Last but not least, there is also an Emergency Department, this department is equipped to handle minor emergencies, it also has an ambulance and paramedics.
The bar chart on the left shows the ethnicity of the total number of patients in 2010.
Services Provided by Klinik Kesihatan Bukit Pelandok.
I have already stated the various departments of Klinik Kesihatan Bukit Pelandok in the Components of Health Services provided section.
The departments of this clinic provides a wide range of treatment modalities, hence allowing the clinic to ensure that patients enjoy effective treatment.
The outpatient department is the most busy of all the departments. The purposes of the outpatient department are to provide immediate treatment to patients who are acutely or chronically sick, and also to act as a control for the clinic against infective disease such as Tuberculosis. Klinik Kesihatan Bukit Pelandok also provides the Tuberculosis Direct Observed Therapy Short-course treatment.
Moving on to the Maternal and Child Health care department, the clinic mainly focuses on prenatal, antenatal, not to forget postnatal care of both the mother and foetus. There is a target to be achieved, which is the target of zero maternal deaths. They are accomplishing this target in a certain number of ways which include immediate diagnosis and treatment of pre-eclampsia, immunization of the mother and frequent antenatal check-ups up until the estimated delivery date. There are also activities scheduled by the department for disabled children on a case by case basis.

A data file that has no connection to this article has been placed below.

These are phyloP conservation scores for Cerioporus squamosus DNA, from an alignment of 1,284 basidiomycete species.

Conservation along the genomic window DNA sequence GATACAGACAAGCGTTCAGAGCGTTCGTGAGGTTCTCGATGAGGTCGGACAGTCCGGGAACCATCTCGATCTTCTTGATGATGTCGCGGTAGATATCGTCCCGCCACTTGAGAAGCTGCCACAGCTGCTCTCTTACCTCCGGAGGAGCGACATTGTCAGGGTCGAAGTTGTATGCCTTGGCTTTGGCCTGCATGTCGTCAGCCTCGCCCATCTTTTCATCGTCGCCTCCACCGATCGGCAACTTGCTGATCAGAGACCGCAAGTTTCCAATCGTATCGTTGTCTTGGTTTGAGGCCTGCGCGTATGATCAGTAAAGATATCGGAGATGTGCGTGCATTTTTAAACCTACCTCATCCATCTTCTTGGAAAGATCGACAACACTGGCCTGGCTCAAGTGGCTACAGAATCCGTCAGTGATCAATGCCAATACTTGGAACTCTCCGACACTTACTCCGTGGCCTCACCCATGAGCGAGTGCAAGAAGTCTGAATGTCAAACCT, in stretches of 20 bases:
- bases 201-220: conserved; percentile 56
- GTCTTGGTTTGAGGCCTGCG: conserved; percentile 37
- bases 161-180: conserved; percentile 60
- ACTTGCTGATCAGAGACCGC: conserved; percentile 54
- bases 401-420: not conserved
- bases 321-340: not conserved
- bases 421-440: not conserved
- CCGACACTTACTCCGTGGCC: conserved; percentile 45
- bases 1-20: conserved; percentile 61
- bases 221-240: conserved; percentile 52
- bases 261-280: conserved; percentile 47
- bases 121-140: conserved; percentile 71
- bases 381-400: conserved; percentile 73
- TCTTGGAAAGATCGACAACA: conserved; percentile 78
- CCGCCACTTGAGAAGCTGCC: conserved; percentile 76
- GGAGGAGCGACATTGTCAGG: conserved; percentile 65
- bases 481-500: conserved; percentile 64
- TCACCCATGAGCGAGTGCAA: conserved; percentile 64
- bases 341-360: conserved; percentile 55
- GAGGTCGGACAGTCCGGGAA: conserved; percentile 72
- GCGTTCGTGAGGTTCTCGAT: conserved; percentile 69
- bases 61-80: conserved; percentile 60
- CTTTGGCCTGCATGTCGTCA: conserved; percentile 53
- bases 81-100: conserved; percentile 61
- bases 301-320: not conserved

For the Laboratory Department, their main role is to enable the clinician in conducting relevant laboratory studies that will help in the diagnosis and management of the disease. The Laboratory Department allows the clinic to receive results much faster compared to the time it takes to receive results from a nearby hospital.
Some common tests conducted by this department are as follows:
Blood tests for HbA1c, lipid profile, platelet count, ESR
Light microscopy on blood smears to detect blood disorders such as anemia, or parasites in the blood smears.
Urinalysis for toxins, glycosuria, urea and red blood cell casts.
Other more intricate and complicated tests such as FTA-Abs for treponema pallidum, would require samples to be obtained and sent to the Tuanku Ja’afar or Port Dickson General Hospital for processing.
The pharmacy is responsible for dispensing medication in safe and legal amounts to patients, and to advise patients on practicing compliance in taking their medications. Patients will also be counseled on the side effects and contraindications of the drugs.
From observing the complex structure of roles and responsibilities held by the different components and departments of Klinik Kesihatan Bukit Pelandok, it brings to light the vast value of this particular clinic in the provision and primary healthcare of the residents in Bukit Pelandok.